- Mullah Talib Mudizadeh, from Bandar Pol, Hormozgan province, 2010: “Regarding the proven medical and psychological arguments about the dangers of female circumcision and availability of concrete accounts testifying that female circumcision causes frigidity and sexual problems in marriage; and also considering the fact that religion always puts great emphasis on science and the Prophet of Islam has said ‘Go in quest of science, even to China’, and most sciences have proven the disadvantages of this act and insist that it shouldn’t be performed, so it is better not to be performed. My wife (Mulavi Amineh) and I have always strictly recommended people of this port and neighboring villages not to circumcise their daughters but circumcision is good and compulsory for their sons.”
- Mulavi Sheikh Salahedin Charaki, from Parsiaan, Hormozgan province, 2012: “There are good reasons that female circumcision is not necessary any more. It has many disadvantages and maybe leads to disloyalty of men and even having several wives. Imam Shafi’I has two different opinions about circumcision and other Sunni imams do not believe that it is compulsory. Therefore, I think now that it has been proven that it is not good for sexual relations and the amount to which the cutting should be done is not definite, not doing it would be better and more appropriate. I have not circumcised any of my three daughters because I am afraid of the dangers to their body and soul.”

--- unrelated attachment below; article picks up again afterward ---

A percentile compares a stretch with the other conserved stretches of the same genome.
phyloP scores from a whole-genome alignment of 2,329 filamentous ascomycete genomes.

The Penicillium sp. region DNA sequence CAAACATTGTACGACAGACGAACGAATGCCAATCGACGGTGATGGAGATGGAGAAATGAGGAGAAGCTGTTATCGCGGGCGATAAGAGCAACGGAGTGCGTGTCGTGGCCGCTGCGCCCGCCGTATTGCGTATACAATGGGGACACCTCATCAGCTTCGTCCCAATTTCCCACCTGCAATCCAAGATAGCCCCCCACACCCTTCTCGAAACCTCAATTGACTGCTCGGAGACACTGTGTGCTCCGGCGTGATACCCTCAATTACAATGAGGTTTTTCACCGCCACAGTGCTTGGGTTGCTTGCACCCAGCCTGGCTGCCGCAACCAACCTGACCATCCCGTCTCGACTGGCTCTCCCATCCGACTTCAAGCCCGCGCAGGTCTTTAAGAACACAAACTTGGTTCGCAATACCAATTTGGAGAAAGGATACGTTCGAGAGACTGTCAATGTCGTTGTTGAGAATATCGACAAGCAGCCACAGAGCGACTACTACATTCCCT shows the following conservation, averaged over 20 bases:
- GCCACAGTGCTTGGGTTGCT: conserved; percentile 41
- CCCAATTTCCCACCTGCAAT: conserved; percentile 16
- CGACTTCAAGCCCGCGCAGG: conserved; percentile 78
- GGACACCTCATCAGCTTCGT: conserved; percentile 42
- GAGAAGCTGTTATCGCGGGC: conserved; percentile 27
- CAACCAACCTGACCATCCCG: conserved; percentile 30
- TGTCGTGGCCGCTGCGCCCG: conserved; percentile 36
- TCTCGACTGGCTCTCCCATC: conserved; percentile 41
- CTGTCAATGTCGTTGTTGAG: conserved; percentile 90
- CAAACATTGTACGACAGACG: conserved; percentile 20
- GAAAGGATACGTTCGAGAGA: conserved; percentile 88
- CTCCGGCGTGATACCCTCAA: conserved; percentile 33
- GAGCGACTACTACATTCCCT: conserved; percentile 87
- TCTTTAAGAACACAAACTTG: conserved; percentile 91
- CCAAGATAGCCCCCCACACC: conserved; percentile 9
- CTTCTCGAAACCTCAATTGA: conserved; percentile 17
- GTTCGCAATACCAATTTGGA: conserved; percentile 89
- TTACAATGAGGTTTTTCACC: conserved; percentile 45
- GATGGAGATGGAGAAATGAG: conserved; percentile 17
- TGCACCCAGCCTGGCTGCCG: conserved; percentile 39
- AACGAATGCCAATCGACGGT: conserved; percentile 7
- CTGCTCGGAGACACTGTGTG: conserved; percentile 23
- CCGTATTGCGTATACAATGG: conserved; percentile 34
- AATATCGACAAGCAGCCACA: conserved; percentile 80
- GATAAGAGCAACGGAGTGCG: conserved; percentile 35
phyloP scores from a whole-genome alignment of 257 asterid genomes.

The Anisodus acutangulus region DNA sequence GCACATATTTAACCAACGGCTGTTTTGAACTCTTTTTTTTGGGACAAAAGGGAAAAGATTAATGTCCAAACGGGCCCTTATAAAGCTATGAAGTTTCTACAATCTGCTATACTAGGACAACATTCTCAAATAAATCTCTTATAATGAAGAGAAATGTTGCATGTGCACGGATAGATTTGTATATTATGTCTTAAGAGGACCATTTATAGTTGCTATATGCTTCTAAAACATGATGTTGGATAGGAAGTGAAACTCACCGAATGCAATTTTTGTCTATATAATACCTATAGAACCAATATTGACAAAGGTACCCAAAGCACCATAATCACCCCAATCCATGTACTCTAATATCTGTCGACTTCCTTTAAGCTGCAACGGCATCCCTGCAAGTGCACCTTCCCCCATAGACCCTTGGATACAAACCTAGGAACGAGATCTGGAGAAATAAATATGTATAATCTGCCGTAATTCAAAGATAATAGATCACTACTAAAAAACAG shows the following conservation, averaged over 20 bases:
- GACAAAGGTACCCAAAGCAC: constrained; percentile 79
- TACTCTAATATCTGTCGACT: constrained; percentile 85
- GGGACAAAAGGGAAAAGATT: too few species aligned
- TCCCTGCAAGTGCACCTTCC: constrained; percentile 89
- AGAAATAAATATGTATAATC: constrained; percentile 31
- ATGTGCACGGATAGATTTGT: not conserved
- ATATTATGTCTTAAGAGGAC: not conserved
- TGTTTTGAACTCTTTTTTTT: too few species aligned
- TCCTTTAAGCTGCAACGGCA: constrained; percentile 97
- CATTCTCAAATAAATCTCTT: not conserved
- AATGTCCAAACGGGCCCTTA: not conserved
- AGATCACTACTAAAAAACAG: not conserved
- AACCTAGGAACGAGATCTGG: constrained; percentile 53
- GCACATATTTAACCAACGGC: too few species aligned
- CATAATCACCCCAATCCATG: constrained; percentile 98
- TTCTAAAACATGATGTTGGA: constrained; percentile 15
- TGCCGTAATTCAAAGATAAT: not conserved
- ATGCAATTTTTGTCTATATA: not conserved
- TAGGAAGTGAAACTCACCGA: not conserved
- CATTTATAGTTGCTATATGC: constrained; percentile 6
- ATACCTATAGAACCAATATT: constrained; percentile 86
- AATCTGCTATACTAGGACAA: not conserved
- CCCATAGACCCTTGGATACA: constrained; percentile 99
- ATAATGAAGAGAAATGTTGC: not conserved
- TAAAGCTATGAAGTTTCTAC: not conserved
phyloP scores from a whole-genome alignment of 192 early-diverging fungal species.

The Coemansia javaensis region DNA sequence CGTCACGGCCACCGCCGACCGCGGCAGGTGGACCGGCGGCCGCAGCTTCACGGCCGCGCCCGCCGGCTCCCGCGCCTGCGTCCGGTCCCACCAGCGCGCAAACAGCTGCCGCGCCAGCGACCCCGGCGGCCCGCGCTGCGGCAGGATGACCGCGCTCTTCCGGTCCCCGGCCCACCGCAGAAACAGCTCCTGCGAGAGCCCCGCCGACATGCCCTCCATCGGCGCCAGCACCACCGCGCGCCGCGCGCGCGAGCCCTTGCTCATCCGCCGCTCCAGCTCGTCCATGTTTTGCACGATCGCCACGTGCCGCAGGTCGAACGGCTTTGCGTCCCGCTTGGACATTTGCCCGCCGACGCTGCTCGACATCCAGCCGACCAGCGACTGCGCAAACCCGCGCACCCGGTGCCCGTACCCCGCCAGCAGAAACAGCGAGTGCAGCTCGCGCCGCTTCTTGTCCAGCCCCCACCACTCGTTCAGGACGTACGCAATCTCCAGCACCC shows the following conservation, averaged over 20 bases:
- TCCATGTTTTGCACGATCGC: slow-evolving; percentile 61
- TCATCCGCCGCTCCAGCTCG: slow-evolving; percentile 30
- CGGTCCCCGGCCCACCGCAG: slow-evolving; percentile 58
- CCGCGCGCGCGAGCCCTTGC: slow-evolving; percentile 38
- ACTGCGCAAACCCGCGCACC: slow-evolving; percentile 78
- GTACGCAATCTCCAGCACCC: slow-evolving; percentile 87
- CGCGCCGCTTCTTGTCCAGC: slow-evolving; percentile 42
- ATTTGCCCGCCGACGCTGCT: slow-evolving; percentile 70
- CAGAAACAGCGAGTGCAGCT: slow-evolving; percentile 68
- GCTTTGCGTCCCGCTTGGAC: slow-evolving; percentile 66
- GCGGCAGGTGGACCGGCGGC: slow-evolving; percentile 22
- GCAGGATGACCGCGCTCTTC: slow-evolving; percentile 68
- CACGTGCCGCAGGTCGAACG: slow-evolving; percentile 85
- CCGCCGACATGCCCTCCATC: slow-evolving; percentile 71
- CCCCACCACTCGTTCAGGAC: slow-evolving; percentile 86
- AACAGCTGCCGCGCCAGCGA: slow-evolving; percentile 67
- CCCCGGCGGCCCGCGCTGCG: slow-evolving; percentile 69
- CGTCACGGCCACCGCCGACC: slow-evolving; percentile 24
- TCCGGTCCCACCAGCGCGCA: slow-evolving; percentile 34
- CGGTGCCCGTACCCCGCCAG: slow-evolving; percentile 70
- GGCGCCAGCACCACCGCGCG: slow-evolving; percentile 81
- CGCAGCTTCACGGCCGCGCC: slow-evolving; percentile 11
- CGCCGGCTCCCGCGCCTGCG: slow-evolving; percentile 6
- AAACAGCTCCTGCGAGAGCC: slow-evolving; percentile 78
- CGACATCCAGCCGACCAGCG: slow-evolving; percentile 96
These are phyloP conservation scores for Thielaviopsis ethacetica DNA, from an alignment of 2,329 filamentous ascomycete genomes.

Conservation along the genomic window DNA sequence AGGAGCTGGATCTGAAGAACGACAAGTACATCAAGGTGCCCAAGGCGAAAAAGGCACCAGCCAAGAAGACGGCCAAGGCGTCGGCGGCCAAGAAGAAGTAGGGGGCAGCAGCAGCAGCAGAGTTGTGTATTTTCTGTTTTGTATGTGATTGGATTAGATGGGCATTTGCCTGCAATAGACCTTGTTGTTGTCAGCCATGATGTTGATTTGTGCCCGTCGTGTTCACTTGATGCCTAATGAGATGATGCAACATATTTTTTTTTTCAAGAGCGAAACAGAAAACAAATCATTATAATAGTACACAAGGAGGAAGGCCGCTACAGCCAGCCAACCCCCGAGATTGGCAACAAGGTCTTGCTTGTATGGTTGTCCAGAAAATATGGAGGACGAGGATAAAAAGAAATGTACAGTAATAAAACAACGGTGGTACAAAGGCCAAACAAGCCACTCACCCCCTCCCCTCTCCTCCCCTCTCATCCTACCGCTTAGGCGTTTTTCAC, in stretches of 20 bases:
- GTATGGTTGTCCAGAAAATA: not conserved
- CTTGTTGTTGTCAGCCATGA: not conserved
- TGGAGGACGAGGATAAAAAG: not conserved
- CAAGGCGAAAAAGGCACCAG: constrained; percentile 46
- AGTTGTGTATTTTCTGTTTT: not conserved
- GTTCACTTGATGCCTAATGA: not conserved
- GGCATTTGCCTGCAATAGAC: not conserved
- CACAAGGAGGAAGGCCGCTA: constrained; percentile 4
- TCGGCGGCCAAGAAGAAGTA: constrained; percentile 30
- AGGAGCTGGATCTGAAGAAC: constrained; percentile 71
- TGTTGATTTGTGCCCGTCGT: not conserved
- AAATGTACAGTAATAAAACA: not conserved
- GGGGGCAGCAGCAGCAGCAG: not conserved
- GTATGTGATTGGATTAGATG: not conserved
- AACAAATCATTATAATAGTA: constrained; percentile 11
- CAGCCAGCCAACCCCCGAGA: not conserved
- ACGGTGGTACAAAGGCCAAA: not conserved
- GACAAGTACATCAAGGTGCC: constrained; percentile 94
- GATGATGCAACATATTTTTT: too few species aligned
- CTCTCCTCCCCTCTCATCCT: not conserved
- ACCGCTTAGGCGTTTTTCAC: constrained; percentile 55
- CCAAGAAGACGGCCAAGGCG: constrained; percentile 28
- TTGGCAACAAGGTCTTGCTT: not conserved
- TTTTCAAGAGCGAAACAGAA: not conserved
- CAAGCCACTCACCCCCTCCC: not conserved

- Ashara al-Mubasharîn Mosque in Piranshar West Azerbaijan: “Girls’ circumcision does not have many advantages for the girl and [he] has personally warned [his] family members, relatives and friends about it. [He] has also given advice and guidance about female circumcision in [his] sermons during Friday prayers and [he] has prevented this act to be carried out on [his] own family members.”
It was not until 2014 that FGM was first publicly discussed in Iran as a human rights issue. Before this time some activists such as Parvin Zabihi, Fatemeh Karimi (author of Tragedy of body), Rayehe Mozafarian (author of Razor and Tradition) start talking about this issue. Several Iranian students have done small-scale research on FGM in Iran, including Homa Ahadi, Paisa Rezazadeh Jalali, Elham Mandegari, and Fahimeh Hassanian, Farzaneh Daneshkhah and etc.